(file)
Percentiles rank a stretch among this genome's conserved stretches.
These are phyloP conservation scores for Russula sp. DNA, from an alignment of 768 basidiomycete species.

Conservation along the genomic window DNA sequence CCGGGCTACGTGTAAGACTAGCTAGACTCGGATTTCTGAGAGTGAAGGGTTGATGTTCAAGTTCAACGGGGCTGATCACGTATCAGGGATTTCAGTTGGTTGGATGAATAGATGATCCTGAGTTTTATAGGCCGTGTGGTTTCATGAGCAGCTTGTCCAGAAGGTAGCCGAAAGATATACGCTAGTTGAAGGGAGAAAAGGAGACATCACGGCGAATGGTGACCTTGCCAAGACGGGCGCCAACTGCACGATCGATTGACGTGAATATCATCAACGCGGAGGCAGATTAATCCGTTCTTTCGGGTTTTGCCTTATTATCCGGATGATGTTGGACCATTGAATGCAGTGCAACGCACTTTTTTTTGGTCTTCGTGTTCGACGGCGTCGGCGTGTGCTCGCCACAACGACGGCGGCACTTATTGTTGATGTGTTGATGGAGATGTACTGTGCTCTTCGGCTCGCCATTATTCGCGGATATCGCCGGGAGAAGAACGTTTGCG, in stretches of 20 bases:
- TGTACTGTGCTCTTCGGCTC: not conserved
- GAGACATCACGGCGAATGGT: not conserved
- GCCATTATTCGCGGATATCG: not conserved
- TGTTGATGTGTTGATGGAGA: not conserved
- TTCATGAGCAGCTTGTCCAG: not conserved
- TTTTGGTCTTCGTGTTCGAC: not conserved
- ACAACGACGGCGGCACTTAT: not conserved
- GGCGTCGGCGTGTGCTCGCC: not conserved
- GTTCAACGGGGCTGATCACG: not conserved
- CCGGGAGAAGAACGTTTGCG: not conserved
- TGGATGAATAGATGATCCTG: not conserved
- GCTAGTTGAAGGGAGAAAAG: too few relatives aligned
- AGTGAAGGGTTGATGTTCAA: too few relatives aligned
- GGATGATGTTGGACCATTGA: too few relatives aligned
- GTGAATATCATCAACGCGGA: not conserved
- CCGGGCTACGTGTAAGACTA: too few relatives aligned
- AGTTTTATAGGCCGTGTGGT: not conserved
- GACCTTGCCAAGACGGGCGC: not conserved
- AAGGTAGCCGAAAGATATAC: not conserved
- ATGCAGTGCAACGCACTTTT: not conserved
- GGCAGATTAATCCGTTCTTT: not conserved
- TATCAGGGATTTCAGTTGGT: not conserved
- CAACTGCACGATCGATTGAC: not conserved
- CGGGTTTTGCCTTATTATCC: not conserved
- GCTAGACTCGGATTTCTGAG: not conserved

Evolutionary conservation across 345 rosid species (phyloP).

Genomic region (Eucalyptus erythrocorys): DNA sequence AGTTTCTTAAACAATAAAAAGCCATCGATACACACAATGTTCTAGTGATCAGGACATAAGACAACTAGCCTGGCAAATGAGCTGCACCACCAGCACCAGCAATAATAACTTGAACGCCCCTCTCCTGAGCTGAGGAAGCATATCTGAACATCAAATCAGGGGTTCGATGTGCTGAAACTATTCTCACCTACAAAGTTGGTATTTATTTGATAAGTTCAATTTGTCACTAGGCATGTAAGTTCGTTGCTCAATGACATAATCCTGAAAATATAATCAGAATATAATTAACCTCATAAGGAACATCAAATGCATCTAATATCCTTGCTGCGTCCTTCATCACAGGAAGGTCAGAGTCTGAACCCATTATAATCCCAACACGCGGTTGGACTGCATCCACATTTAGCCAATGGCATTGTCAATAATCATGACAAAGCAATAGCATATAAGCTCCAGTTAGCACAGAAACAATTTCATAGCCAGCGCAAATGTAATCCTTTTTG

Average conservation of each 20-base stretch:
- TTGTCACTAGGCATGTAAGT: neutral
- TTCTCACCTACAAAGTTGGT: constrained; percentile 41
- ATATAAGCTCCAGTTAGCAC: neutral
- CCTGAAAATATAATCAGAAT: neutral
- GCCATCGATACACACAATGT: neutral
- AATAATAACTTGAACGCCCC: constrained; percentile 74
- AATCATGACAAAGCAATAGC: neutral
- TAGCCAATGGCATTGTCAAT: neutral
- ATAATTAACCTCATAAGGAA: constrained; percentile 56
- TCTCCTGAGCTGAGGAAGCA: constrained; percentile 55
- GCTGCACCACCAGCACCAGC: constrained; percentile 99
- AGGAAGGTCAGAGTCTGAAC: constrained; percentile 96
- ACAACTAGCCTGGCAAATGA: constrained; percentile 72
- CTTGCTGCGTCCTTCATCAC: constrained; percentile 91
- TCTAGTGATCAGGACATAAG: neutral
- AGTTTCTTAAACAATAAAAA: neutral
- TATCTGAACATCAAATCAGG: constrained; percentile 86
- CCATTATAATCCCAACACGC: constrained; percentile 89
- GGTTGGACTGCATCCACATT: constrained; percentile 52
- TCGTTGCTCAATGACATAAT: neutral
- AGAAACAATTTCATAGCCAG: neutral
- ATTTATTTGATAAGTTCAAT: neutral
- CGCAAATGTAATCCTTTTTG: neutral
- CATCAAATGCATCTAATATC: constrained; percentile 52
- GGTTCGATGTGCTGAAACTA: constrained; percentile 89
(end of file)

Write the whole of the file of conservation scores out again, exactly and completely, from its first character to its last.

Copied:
Percentiles rank a stretch among this genome's conserved stretches.
These are phyloP conservation scores for Russula sp. DNA, from an alignment of 768 basidiomycete species.

Conservation along the genomic window DNA sequence CCGGGCTACGTGTAAGACTAGCTAGACTCGGATTTCTGAGAGTGAAGGGTTGATGTTCAAGTTCAACGGGGCTGATCACGTATCAGGGATTTCAGTTGGTTGGATGAATAGATGATCCTGAGTTTTATAGGCCGTGTGGTTTCATGAGCAGCTTGTCCAGAAGGTAGCCGAAAGATATACGCTAGTTGAAGGGAGAAAAGGAGACATCACGGCGAATGGTGACCTTGCCAAGACGGGCGCCAACTGCACGATCGATTGACGTGAATATCATCAACGCGGAGGCAGATTAATCCGTTCTTTCGGGTTTTGCCTTATTATCCGGATGATGTTGGACCATTGAATGCAGTGCAACGCACTTTTTTTTGGTCTTCGTGTTCGACGGCGTCGGCGTGTGCTCGCCACAACGACGGCGGCACTTATTGTTGATGTGTTGATGGAGATGTACTGTGCTCTTCGGCTCGCCATTATTCGCGGATATCGCCGGGAGAAGAACGTTTGCG, in stretches of 20 bases:
- TGTACTGTGCTCTTCGGCTC: not conserved
- GAGACATCACGGCGAATGGT: not conserved
- GCCATTATTCGCGGATATCG: not conserved
- TGTTGATGTGTTGATGGAGA: not conserved
- TTCATGAGCAGCTTGTCCAG: not conserved
- TTTTGGTCTTCGTGTTCGAC: not conserved
- ACAACGACGGCGGCACTTAT: not conserved
- GGCGTCGGCGTGTGCTCGCC: not conserved
- GTTCAACGGGGCTGATCACG: not conserved
- CCGGGAGAAGAACGTTTGCG: not conserved
- TGGATGAATAGATGATCCTG: not conserved
- GCTAGTTGAAGGGAGAAAAG: too few relatives aligned
- AGTGAAGGGTTGATGTTCAA: too few relatives aligned
- GGATGATGTTGGACCATTGA: too few relatives aligned
- GTGAATATCATCAACGCGGA: not conserved
- CCGGGCTACGTGTAAGACTA: too few relatives aligned
- AGTTTTATAGGCCGTGTGGT: not conserved
- GACCTTGCCAAGACGGGCGC: not conserved
- AAGGTAGCCGAAAGATATAC: not conserved
- ATGCAGTGCAACGCACTTTT: not conserved
- GGCAGATTAATCCGTTCTTT: not conserved
- TATCAGGGATTTCAGTTGGT: not conserved
- CAACTGCACGATCGATTGAC: not conserved
- CGGGTTTTGCCTTATTATCC: not conserved
- GCTAGACTCGGATTTCTGAG: not conserved

Evolutionary conservation across 345 rosid species (phyloP).

Genomic region (Eucalyptus erythrocorys): DNA sequence AGTTTCTTAAACAATAAAAAGCCATCGATACACACAATGTTCTAGTGATCAGGACATAAGACAACTAGCCTGGCAAATGAGCTGCACCACCAGCACCAGCAATAATAACTTGAACGCCCCTCTCCTGAGCTGAGGAAGCATATCTGAACATCAAATCAGGGGTTCGATGTGCTGAAACTATTCTCACCTACAAAGTTGGTATTTATTTGATAAGTTCAATTTGTCACTAGGCATGTAAGTTCGTTGCTCAATGACATAATCCTGAAAATATAATCAGAATATAATTAACCTCATAAGGAACATCAAATGCATCTAATATCCTTGCTGCGTCCTTCATCACAGGAAGGTCAGAGTCTGAACCCATTATAATCCCAACACGCGGTTGGACTGCATCCACATTTAGCCAATGGCATTGTCAATAATCATGACAAAGCAATAGCATATAAGCTCCAGTTAGCACAGAAACAATTTCATAGCCAGCGCAAATGTAATCCTTTTTG

Average conservation of each 20-base stretch:
- TTGTCACTAGGCATGTAAGT: neutral
- TTCTCACCTACAAAGTTGGT: constrained; percentile 41
- ATATAAGCTCCAGTTAGCAC: neutral
- CCTGAAAATATAATCAGAAT: neutral
- GCCATCGATACACACAATGT: neutral
- AATAATAACTTGAACGCCCC: constrained; percentile 74
- AATCATGACAAAGCAATAGC: neutral
- TAGCCAATGGCATTGTCAAT: neutral
- ATAATTAACCTCATAAGGAA: constrained; percentile 56
- TCTCCTGAGCTGAGGAAGCA: constrained; percentile 55
- GCTGCACCACCAGCACCAGC: constrained; percentile 99
- AGGAAGGTCAGAGTCTGAAC: constrained; percentile 96
- ACAACTAGCCTGGCAAATGA: constrained; percentile 72
- CTTGCTGCGTCCTTCATCAC: constrained; percentile 91
- TCTAGTGATCAGGACATAAG: neutral
- AGTTTCTTAAACAATAAAAA: neutral
- TATCTGAACATCAAATCAGG: constrained; percentile 86
- CCATTATAATCCCAACACGC: constrained; percentile 89
- GGTTGGACTGCATCCACATT: constrained; percentile 52
- TCGTTGCTCAATGACATAAT: neutral
- AGAAACAATTTCATAGCCAG: neutral
- ATTTATTTGATAAGTTCAAT: neutral
- CGCAAATGTAATCCTTTTTG: neutral
- CATCAAATGCATCTAATATC: constrained; percentile 52
- GGTTCGATGTGCTGAAACTA: constrained; percentile 89